FIG. 5 shows a detailed logic circuit of the FIG. 1 initializer and updating circuitry operating between the second stack and the interstage RAM;
FIG. 6 is a timing diagram of the control signals from the FIG. 1 timing control circuit; and
Fig. 7 is a block diagram of a multipass single stack sorter with buffer storage between passes.
A given input list has N unordered items or elements. Each element has a key (K) and a non-key (NK) part. The objective of the sorting is to obtain an output list in which the elements appear in ascending (or descending) order of the keys. For example, a list of 100 vertices, each represented by its X,Y,Z coordinates, are to be sorted in order to their Y coordinates. The elements of the list are the vertices, the key part is the Y coordinate, and the non-key part is comprised of the X and Z coordinates.
In the multipass sorting method, the ordering is accomplished in two basic steps. First, the input list is divided into groups and sorted into ascending runs. A run is a sorted segment of the list. The relationship of the keys of the i-th run is:
Kil ≦ Ki2 . . . Kij ≦ . . . ≦ Kip
If there are P keys in each run of a list of N elements, there will be Q= N/P runs. This first step required a single hardware stage. At this point in the sorting process, the numerical relationship of the keys from different runs to each other is unknown.
In the second step of sorting, the Q runs from the first step are merged into a single sorted list. This second step requires one or more hardware stages. The "replacement selection" technique of merging is employed, which operates as follows:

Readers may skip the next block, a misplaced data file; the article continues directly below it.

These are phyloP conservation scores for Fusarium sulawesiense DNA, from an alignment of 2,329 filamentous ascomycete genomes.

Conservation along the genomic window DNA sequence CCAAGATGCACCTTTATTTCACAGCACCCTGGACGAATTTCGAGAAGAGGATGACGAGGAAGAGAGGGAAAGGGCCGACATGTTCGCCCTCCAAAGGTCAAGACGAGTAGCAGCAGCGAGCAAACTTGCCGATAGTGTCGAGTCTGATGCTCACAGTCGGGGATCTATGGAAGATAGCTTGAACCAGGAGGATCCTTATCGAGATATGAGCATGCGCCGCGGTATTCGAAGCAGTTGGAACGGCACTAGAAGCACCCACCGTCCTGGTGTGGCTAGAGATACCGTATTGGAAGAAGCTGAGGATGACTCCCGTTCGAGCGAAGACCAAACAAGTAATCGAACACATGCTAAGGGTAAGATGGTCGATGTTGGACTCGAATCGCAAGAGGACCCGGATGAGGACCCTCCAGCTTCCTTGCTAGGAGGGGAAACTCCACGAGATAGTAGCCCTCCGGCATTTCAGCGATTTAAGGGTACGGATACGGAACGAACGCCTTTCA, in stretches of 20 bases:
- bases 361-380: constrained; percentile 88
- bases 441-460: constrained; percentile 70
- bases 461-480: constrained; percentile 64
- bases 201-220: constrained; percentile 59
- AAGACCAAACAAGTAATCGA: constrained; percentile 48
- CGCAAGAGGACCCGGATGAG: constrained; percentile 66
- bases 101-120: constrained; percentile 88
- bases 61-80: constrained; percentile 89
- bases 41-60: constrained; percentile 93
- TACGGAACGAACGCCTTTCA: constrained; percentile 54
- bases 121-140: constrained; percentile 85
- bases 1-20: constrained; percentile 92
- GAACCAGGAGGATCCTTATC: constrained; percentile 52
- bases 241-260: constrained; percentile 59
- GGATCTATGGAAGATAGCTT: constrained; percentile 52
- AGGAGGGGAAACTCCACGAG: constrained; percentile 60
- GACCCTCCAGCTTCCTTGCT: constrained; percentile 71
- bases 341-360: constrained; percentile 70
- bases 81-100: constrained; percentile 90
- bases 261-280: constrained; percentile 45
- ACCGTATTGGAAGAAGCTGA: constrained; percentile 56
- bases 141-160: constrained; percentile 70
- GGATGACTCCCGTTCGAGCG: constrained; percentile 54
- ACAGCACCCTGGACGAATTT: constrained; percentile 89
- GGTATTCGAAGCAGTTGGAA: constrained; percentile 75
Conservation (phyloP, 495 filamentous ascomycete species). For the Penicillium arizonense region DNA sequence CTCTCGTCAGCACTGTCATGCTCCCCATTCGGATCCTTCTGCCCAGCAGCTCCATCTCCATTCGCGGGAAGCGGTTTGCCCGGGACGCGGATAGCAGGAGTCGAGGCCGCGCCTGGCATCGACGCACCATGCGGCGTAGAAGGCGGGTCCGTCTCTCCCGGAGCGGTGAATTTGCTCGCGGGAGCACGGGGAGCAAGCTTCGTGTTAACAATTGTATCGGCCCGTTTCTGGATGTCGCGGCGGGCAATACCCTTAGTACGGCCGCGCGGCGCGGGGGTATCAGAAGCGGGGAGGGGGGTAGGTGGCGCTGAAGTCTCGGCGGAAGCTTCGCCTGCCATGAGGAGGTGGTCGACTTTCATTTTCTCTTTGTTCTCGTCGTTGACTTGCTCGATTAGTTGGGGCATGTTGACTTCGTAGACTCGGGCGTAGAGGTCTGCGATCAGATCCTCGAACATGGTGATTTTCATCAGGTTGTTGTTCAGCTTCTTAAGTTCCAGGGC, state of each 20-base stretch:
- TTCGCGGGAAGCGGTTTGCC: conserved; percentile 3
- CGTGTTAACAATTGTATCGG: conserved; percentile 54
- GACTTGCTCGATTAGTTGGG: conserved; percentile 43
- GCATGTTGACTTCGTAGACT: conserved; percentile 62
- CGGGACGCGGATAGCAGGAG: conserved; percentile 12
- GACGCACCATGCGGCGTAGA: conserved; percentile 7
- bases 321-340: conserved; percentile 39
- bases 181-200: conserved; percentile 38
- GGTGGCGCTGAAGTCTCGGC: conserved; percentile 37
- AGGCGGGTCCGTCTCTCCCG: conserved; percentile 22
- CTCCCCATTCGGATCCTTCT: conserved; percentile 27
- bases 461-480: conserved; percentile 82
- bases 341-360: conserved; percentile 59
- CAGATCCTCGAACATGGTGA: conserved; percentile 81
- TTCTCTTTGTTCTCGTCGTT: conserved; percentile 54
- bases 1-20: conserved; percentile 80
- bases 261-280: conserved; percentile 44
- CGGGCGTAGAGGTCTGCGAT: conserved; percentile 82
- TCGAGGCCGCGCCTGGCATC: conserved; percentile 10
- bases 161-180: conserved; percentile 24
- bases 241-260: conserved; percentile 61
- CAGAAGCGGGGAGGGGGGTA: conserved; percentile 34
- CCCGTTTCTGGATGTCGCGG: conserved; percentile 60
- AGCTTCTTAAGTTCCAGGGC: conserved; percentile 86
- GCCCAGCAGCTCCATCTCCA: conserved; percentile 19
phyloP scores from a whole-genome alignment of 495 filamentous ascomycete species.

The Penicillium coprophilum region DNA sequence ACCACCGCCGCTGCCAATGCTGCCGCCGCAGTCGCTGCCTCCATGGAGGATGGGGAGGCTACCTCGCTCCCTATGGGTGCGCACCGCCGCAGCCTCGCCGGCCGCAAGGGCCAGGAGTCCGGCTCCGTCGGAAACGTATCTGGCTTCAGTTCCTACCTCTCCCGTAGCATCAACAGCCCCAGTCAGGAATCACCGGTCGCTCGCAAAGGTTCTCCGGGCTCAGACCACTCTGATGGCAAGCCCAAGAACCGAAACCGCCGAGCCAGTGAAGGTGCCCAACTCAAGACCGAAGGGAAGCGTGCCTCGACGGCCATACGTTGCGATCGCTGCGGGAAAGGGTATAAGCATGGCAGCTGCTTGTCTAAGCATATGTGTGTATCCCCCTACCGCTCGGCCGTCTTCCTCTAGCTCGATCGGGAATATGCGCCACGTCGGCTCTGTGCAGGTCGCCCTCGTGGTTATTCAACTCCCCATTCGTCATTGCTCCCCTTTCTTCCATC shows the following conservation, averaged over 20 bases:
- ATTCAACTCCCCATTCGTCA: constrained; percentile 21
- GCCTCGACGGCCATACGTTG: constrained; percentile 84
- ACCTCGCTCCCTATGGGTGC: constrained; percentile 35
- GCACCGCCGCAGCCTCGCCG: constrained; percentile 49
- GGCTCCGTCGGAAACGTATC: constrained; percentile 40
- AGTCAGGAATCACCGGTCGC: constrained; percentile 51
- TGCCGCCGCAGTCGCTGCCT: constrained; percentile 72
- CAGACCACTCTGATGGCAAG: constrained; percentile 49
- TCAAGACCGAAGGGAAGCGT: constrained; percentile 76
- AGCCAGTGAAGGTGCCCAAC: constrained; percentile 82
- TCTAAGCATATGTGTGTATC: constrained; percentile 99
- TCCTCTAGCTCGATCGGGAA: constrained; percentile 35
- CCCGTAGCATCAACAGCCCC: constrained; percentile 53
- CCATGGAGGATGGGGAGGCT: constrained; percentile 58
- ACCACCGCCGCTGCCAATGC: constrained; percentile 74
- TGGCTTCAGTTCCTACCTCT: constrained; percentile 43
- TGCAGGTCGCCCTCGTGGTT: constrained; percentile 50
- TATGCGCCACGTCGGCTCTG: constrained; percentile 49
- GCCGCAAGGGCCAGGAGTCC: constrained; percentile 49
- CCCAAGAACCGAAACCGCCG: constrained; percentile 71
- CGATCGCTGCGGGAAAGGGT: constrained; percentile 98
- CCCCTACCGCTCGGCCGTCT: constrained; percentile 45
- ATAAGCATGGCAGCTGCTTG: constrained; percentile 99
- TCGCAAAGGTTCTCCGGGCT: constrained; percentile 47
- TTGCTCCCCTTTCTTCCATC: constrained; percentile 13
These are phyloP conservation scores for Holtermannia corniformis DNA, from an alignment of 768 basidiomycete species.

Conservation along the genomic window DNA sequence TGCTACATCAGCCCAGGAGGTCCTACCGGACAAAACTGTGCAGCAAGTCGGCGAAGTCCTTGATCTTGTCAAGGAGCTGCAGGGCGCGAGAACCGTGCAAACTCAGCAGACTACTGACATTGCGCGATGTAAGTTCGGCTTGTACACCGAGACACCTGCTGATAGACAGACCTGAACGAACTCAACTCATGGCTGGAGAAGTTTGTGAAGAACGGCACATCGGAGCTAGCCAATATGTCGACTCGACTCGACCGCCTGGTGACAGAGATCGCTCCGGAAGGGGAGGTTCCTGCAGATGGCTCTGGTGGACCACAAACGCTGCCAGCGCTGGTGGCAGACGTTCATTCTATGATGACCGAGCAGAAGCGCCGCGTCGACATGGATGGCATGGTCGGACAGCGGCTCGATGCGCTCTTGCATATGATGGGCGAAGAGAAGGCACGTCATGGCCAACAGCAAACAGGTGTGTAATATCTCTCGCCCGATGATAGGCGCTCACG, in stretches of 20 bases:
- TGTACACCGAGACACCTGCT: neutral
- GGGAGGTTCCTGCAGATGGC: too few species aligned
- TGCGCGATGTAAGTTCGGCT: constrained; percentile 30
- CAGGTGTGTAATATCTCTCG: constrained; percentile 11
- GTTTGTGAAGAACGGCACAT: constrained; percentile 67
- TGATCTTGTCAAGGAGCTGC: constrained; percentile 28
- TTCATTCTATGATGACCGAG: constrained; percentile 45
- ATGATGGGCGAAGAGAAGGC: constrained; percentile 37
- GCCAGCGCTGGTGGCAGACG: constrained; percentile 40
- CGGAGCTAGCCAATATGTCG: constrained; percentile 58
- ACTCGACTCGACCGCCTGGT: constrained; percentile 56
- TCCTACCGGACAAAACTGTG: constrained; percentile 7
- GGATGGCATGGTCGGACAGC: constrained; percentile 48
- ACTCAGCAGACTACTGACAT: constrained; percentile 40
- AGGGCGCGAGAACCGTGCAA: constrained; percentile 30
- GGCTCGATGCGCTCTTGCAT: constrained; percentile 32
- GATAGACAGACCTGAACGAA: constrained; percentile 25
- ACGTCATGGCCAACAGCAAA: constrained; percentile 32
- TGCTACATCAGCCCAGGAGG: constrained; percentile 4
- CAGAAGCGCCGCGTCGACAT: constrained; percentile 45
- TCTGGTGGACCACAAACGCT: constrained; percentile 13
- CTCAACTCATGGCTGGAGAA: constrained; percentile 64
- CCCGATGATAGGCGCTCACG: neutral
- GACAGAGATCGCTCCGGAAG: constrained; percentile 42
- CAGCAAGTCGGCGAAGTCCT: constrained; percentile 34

The first (smallest) key of each run or group (K11, K21, K31 . . . KQ1) are compared to each other, the smallest of this series is the first key in the second pass output-- for instance, the first key from the third run, K31. The next smallest key must be either the smallest of all the other runs or the second smallest key of the third run, K32. As K31 advances to the second stage output, K32 is compared to the remainder of the series (K11, K21, K41, . . . KQ1) to determine the next smallest key of the list. The procedure goes on by replacing each subsequently selected key by the next larger key from the same run, until all the runs are exhausted.
The second pass outputs can be merged in like manner by subsequent stages until a single sorted output list is obtained. In the subsequent passes the runs become longer and number of runs fewer.
FIG. 1 shows a block diagram for a two-pass sorter 100. During the first pass each word of the input list of N words is individually clocked through the key (K) and non-key (NK) sections of an input register 106 (K and NK). The key portions of the first S1 words of the input list are ascendingly sorted in a first-pass sort stack 110. The non-key portions are simultaneously clocked into an N position NK buffer 120 in order of arrival (list order). An NK buffer pointer generator 124 provides a non-key buffer pointer (NK PTR) for each NK portion as they enter NK buffer 120. Each NK PTR is inserted into stack 110 adjacent to the corresponding key portion to establish a retrieval link between the keys and non-keys. After the first run of S1 keys has been inserted into stack 110 in numerical order, the S1 keys are clocked into a run buffer 130 which is capable of holding S2 runs of S1 keys each-- N keys. A run pointer (RUN PTR) generator 134 provides the address in run buffer 130 for writing the N sorted keys. As first stack 110 downshifts into run buffer 130 the upper positions become available to start sorting the next P keys. At the end of the first pass (N+ Sl clocks) all the key portions of the N words in the input list are written in run buffer 130 and arranged in S2 sorted runs of S1 keys each. The NK portions of the input words are stored in order of arrival in NK buffer 120.